# Research Area

Our team conducts research on a wide spectrum of flow modeling, including rarefied flows, turbulence modeling, magnetohydrodynamics, multiphase and hypersonic flow modeling, among others.

## In a nutshell:

## Hypersonic Flow Modeling

Hypersonic shock wave boundary layer interactions (SWBLI) are a crucial aspect of aerospace engineering, particularly in the design and analysis of high-speed vehicles such as reentry spacecraft and missiles. These interactions occur when a shock wave, generated by the vehicle traveling at hypersonic speeds, impinges on the boundary layer that develops along the vehicle’s surface. This interaction can lead to complex flow phenomena including boundary layer separation, increased heat transfer, and heightened skin friction, which can significantly affect vehicle stability and thermal loading. Accurate modeling of SWBLI is essential for predicting these effects and ensuring the structural integrity and performance of hypersonic vehicles. Computational Fluid Dynamics (CFD) simulations, supported by wind tunnel experiments and advanced turbulence models, play a pivotal role in understanding and mitigating adverse SWBLI effects, enabling safer and more efficient vehicle designs.

Spatial variation of the span wise velocities (m/s) at (a) x=0.025~m, (b) x=0.04~m, (c) x=0.05~m, and (d) x=0.064~m constant planes along with (e) the surface heating values (W/m\(^2\)) and surface streamlines superimposed with the density gradient magnitude for \(Re\) = 374,000(1/m).

The spatial distribution of the spanwise velocity, 𝑊 (m/s), at three different x-constant planes: (a) x = 0.04 m, (b) x = 0.064 m, and (c) x = 0.08 m along with (d) the numerical Schlieren in grayscale and the surface heat flux values along with the wedge surface (W/m^2 ) for the unit 𝑅𝑒 = 4.14 × 105 1/𝑚 (i.e., 𝑃∞ = 781 Pa) flow over the 5/30◦ double-wedge configuration.

Comparisons of the surface parameters for the unit \(Re =9.35 \times 10^4~m^{-1}\) a) Spatial distribution of the translational temperatures, b) surface heating values (kW/m\(^2\)) for the continuum SU2-NEMO 2-D and 3-D solutions for the lowest pressure case, \(Re = 9.35 \times 10^4~m^{-1}\).

## Chemically Reacting Flows

Chemically reacting flow in hypersonic environments involves examining how high-speed airflow influences and modifies chemical reactions within a fluid. At hypersonic velocities—commonly exceeding five times the speed of sound—the intense compression and friction heat the surrounding air, causing dramatic temperature increases. This severe heating prompts molecular dissociation and diverse chemical reactions in the air. Such understanding is essential for engineering materials and propulsion systems robust enough to endure the rigorous conditions of hypersonic flight. These investigations are pivotal for predicting heat transfer rates, assessing material degradation, and evaluating the performance of hypersonic vehicles, thereby driving advances in aerospace technologies designed for extreme speeds. Our team focuses on integrating high-fidelity chemistry data into our inhouse/open-source solver to accurately benchmark the effects of real gases.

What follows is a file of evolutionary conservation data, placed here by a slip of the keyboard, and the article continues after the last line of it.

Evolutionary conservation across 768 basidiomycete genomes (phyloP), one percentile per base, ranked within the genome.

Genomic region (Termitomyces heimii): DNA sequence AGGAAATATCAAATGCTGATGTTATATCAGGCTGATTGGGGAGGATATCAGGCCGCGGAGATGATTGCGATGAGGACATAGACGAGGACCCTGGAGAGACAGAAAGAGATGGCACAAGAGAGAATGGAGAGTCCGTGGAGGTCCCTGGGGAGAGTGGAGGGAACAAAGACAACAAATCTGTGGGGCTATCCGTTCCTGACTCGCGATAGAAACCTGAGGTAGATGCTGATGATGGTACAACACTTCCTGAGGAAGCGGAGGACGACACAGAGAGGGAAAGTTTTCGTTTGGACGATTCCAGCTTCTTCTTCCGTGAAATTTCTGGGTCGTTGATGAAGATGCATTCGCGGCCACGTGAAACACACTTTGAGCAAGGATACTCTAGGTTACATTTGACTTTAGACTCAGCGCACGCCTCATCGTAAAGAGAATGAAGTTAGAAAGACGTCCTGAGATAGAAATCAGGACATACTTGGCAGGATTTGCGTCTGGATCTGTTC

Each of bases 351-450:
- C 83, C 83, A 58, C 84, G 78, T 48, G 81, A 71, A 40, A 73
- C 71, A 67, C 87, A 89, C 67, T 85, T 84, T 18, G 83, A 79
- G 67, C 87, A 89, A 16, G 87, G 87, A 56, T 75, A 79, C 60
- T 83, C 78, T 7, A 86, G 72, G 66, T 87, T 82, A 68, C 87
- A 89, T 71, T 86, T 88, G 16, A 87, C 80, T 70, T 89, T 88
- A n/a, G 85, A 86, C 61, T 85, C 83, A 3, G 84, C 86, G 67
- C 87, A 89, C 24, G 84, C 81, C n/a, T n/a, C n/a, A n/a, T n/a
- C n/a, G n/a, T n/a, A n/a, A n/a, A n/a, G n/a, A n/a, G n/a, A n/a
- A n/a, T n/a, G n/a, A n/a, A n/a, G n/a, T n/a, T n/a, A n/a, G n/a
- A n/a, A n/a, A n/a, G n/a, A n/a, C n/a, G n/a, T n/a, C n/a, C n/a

## Supersonic Jet Expansion Flows

Supersonic free and impinging jets play a pivotal role in various practical applications, such as vertical short takeoff and landing, jet blast deflectors, turbine blade cooling, lunar landing modules, space launch vehicle systems, electronics cooling, and cold spray coating. The intricate nature of these supersonic jets stems from the simultaneous presence of multiple shocks, expansion waves, and their interactions with large-scale vortical structures in shear layers. The flow characteristics of underexpanded impinging jets are primarily influenced by the nozzle pressure ratio (NPR), defined as the ratio of stagnation pressure to ambient pressure (𝑃∞), the nozzle temperature ratio (NTR), the ratio of stagnation temperature to ambient temperature (𝑇∞), the nozzle-to-wall distance (ℎ), and the jet Mach number (𝑀𝑎). In the case of a convergent nozzle configuration, achieving the sonic condition at the nozzle exit occurs when the NPR equals the critical nozzle pressure ratio of 1.893 for standard air. The HAVA Lab carries out supersonic jet simulations to analyze the expansion behavior of turbulent jets under varying NPRs and NTRs.

Spatial variation of the (a) density gradient (kg/m\(^4\)) (b) temperature (K), (c) Mach number, and (d) turbulence kinetic energy (\(m^2/s^2\)) for the impinging case h/D.